“Economics 3: Verse 15 And it was written in those days, If thy nine to five doth not cover thy bills, thou betta be a hustla” – Dingo
Jamaica is a country wracked by debt so huge that it is threatening to squeeze the life blood out of its people. The recent announcement of new tax measures by Jamaica’s current Minister of Finance, has re-iterated a simple truth that has remained for the last three decades of the country: our politicians have no idea how to get us out of our worsening debt situation in which they have placed us. The current medicine is the same that is applied each year, levy more taxes. One would think as the plan continues to fail that they would try a new tactic. Alas, no such luck. But what they really need to do, is listen to Damian Marley and set up shop, that is, find the things we are good at, support it and allow the country to earn from it.
It’s often said that much of Jamaica’s economic trouble comes from the fact that our people are lazy and more interested in engaging in opportunism to make a quick buck rather than earning by the sweat of our brow. Interestingly, this assertion is often made by people ensconced in air-conditioned offices and thereby liberated from the stench and unsightliness of sweat. While there are lazy Jamaicans, that’s a given, every country has its share of lazy people, it’s in the social contract, Jamaicans are an industrious people. But this industriousness is often mislabeled and sometimes misdirected.
Case in point is Damian Marley’s latest single ‘Set Up Shop’. I’m particularly interested in the song because the entrepreneurship it describes is often ignored or at best viewed as two steps above wutlessness (which in Jamaica applies more active energy to the state of worthlessness). They are often seen as mere hustlers.
If you check the dictionary (and by that I mean the Oxford Dictionary), it will define hustling as aggressive or illicit selling. But for those who make their living on the periphery of society especially those below the economic borderline, hustling and illicit are often two very different things. So while sometimes a hustle might ‘scale’ the wrong side of the legal fence most hustlers merely engage in an informal income stream which can range anywhere from buying and selling to trading in your skills outside of office hours. Much of our entrepreneurial spirit is manifested as hustling or opportunism. The people who realize that opportunities don’t always knock, so sometimes you have to sneak into the house through the back door to get at it.
In fairness, Set Up Shop isn’t original in tackling this topic. It’s already made an appearance in Marley’s own repertoire and more recently Specialist’s ‘Street Hustle’ was also a notable variant on the same theme. The visual paradoxes that are included in the video of Set Up Shop by its director Winston ‘Tyson’ May-hew certainly add to the song’s social commentary.
I’m immediately struck by the opening image of the Rastaman (Marley) in a field, reading a newspaper behind a traditional office desk. (Now, I advise that you take a moment to look at the headlines plastered over the Star Newspaper that Junior Gong is reading. The main headline says “Woman Boxes Thief With Blackberry’.) But that gripping headline aside, what this image immediately speaks to is the growth potential of Jamaica’s entertainment sector if it is treated as a real business. It’s not accidental that the DJ sings in a field of burning cane. Jamaica needs to move beyond its agrarian economics, and explore industries where we have a greater competitive advantage.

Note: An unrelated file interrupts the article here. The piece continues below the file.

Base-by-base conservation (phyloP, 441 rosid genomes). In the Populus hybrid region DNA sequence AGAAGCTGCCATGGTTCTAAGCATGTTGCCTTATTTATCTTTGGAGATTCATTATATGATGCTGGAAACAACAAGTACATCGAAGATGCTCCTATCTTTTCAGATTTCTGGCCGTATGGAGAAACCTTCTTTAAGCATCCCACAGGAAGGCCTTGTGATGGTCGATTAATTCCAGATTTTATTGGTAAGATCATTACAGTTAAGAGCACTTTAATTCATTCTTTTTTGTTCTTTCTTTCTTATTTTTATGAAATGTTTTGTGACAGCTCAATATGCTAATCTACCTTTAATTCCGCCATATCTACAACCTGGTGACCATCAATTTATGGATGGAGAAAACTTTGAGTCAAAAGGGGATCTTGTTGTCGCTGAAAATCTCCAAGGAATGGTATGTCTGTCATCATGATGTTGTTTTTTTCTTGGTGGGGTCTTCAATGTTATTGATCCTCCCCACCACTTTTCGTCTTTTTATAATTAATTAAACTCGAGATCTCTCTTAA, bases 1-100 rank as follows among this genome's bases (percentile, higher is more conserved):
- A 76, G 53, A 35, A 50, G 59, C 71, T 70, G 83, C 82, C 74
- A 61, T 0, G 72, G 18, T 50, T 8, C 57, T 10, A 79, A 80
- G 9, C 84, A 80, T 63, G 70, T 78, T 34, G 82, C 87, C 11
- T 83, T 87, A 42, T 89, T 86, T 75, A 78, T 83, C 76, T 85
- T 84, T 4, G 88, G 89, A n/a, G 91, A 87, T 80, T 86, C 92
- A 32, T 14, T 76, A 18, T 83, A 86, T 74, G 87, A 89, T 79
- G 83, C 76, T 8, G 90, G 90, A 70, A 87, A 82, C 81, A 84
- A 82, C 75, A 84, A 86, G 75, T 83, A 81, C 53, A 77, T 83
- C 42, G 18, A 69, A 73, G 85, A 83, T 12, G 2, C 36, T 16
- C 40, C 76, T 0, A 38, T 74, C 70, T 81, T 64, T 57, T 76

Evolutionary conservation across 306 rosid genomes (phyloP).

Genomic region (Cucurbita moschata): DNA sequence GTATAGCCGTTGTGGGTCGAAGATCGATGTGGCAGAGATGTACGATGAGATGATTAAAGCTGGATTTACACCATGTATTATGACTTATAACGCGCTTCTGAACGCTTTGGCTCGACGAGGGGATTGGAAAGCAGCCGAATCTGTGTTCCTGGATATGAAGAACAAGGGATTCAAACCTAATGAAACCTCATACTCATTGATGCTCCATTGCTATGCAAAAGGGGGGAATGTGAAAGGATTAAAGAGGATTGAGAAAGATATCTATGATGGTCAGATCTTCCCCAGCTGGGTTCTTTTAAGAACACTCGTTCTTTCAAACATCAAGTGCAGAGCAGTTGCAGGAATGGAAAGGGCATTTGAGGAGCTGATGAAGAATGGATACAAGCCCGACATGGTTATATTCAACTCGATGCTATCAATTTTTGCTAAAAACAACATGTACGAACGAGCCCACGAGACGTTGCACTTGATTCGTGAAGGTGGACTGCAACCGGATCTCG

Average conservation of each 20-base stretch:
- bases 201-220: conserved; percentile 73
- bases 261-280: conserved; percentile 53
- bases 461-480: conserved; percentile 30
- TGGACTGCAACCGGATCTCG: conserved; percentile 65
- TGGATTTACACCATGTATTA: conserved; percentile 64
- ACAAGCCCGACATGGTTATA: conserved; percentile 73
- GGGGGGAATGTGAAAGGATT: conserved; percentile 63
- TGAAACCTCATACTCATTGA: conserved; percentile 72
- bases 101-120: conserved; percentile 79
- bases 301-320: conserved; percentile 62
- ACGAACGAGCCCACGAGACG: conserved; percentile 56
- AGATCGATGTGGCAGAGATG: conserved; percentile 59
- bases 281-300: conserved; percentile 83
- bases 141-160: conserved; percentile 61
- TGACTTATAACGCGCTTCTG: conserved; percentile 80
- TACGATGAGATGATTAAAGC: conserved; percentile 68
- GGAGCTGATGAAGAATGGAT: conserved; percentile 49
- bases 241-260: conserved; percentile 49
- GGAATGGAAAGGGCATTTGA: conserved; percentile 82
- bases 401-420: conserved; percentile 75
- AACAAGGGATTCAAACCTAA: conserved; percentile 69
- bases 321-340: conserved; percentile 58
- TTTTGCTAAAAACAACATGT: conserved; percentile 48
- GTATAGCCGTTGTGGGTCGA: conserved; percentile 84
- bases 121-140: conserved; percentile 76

Jamaica has generally been unable (and by unable I mean we have never applied concerted and consistent effort) to transform hustling into sustainable entrepreneurship. Chinese and Syrian/Arabic Jamaicans have successfully done this. Jamaica’s major boardrooms are littered with people whose forefathers started out peddling cloth or some other item, on foot, then by cart until eventually they set up shop.
Even so, Jamaica has a very high rate of start-ups. Much of this takes place at the informal level. This speaks to the constant attempts by ordinary Jamaicans to take lemons and make sky juice. This willingness to ignore or work around the system is probably the major reason that despite thinking that the new slate of taxes will mean greater hardship, there are no planned protests. In the main, Jamaicans expected no other result. We have become inured to a system which is automatically stacked against you, so unless you can cut and go through, climb over, dig under or otherwise circumvent the system, you are doomed to sufferation. It is this knowledge which underlies the phrase “no problem”, which when said by a Jamaican is filled with the irony left out of the t-shirt based slogan. We’re not unaware of the problem, we know it exists, but to focus on it is to admit defeat, is to die. So instead we laugh, dance or sing it off. We move on because the alternative is unacceptable.
And this brings us to the areas in which we should be setting up our greatest shop. Our creative industries. While Marley pays tribute to numerous other careers in ‘Set Up Shop’, the ever-present one is his own. The entertainment industry, be it music, fashion, or film bears immense potential for generating income and getting Jamaica out of its economic woes. But the road toward fulfilling this remains arduous and daunting as the government continues to proffer lip service and little else. The potential of reaping real rewards from setting up these creative industries have been reiterated time and again. However, rather than explore this, again we simply raise taxes, because it may not have worked last time, but surely, this time it will.